By 1990 Dad had been forced by his increasing age to move to Anne's home in Goleta. He lost the connections he had made in Springville, though former associates and students from UCLA visited. We came up and took him out to dinner when we could. But he had even more time to think. The year before he had asked me to help him make sure a book was written. Of course I agreed. I had become the family genealogist, writing sketches and booklets on our forebearers along with Christmas cards each year.
Ironically, I had started with Mother's side of the family. As she was dying she asked me to research her family. I agreed and began looking for sources. But she died too soon for anything to even come back to me in the mail. The pile on my desk seemed to stare at me reproachfully as I planned her funeral. She request became a priority. I spent long hours going through historical records. Then, I ordered a book, hoping it would have more relevant lines. When I opened it there was her mother, Darling Daisy McReynolds, looking shockingly like my mother.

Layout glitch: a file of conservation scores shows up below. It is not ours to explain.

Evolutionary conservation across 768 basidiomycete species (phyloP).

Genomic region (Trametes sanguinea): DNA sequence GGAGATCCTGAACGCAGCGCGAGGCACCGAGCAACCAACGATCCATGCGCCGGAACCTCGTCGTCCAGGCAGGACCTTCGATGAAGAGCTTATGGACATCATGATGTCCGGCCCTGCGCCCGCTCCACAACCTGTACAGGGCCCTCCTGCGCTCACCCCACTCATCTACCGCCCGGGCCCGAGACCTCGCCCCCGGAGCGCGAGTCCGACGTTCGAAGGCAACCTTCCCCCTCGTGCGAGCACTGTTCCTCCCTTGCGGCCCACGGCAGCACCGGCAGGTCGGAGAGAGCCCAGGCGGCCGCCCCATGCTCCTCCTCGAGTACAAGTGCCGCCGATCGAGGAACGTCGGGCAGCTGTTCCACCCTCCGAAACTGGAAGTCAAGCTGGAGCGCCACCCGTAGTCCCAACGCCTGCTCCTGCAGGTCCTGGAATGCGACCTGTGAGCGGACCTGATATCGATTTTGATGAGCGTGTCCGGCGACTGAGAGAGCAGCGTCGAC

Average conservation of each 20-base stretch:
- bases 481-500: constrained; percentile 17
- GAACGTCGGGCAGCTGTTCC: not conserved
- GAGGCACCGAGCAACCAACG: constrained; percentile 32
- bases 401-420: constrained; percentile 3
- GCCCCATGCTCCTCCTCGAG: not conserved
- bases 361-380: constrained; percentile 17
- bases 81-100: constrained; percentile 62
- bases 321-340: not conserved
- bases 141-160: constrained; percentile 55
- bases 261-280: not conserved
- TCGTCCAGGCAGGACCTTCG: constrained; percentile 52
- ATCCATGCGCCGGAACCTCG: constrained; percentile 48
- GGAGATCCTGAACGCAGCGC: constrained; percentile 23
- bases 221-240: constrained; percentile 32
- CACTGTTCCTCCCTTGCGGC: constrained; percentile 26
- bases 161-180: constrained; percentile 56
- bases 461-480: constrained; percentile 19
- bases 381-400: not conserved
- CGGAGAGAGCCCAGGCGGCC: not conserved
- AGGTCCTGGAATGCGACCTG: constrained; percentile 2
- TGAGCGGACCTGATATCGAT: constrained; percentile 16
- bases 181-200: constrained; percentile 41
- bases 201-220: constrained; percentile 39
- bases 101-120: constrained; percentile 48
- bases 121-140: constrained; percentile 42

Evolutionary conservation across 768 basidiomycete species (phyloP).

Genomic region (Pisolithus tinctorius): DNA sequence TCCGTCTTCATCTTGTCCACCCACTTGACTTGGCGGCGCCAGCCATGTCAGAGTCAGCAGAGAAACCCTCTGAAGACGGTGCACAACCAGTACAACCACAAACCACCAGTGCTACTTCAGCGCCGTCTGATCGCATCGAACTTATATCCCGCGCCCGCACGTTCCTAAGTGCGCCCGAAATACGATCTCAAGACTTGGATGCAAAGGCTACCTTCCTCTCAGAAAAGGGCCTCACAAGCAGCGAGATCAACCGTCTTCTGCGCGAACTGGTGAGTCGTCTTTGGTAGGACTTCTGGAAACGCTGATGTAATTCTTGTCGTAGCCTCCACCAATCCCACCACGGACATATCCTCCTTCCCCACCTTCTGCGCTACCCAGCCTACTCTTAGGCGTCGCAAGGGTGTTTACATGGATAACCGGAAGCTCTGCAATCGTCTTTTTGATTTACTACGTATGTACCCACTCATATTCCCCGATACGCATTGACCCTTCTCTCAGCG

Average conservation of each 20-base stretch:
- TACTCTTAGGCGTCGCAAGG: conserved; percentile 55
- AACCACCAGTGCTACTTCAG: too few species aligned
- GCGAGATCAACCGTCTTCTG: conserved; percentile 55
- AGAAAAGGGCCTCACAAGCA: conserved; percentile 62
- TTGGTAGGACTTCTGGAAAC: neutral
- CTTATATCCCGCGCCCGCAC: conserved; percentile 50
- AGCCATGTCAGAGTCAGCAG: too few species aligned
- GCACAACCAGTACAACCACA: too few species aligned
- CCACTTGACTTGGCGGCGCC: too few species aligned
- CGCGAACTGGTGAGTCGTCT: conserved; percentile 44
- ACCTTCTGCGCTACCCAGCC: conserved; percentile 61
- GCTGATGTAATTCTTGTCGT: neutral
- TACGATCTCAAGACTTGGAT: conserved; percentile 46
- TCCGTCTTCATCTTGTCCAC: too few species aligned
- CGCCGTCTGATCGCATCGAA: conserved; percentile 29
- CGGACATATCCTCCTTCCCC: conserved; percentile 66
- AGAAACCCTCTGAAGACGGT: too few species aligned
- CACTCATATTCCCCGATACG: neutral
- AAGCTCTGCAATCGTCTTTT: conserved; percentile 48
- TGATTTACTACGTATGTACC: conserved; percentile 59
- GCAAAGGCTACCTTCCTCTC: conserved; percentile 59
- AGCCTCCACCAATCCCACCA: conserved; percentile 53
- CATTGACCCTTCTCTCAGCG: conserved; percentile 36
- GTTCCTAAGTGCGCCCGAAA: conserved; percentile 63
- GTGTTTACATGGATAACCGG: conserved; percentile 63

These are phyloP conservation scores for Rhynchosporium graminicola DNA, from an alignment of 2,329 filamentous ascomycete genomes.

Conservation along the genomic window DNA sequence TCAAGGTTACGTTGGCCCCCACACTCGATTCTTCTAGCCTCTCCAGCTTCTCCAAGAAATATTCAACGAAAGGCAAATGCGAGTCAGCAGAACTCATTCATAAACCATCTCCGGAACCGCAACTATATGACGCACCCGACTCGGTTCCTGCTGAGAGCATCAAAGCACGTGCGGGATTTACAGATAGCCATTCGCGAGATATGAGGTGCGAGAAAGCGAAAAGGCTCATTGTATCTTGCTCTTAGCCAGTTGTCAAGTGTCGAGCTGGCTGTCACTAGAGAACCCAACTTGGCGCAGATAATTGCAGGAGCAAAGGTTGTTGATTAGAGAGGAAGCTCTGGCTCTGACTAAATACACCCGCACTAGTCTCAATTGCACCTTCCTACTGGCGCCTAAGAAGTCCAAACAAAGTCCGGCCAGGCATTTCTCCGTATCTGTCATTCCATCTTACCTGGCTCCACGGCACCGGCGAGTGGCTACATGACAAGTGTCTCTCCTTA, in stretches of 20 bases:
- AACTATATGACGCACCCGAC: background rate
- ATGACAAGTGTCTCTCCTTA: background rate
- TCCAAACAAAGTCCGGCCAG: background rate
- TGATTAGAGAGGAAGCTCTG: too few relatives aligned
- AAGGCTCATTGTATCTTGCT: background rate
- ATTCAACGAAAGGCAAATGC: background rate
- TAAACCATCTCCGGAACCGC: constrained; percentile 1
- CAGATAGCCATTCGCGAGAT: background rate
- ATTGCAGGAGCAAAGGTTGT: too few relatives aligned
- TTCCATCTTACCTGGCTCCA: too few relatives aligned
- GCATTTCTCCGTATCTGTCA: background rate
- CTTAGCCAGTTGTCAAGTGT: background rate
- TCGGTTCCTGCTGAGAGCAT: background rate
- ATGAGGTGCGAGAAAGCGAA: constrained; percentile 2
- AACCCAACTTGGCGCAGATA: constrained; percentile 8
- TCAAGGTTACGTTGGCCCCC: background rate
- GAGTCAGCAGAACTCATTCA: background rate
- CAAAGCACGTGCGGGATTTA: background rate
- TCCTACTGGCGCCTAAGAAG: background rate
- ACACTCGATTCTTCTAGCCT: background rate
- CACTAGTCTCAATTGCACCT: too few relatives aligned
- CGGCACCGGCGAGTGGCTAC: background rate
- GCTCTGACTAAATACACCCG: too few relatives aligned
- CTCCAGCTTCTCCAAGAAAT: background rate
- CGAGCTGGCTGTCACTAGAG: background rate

The Reasoner family needed no more attention so I turned my eye to Darling Daisy's maiden name. McReynolds. By then I had joined the DAR and found much better resources. I received a genealogy and put up stores Mom had told me on a McReynolds website. Since I was researching Mom's maternal line I also began on Dad's. I found fascinating relatives and was gifted with a copy of William Ball's Civil War Journal and Letters, which I put up on line. William had witnessed the clash of the Iron Clads.
Harrison wrote Dad a letter on proposed funding for a book about Arthur C. Pillsbury, paid for at least in part, by his son, Arthur F. Pillsbury to be written by Steve Harrison. "snap shots' by Arthur C. Pillsbury, especially those which are unique, which these were, are not a frivolous matter. Harrison acted like they were a gift.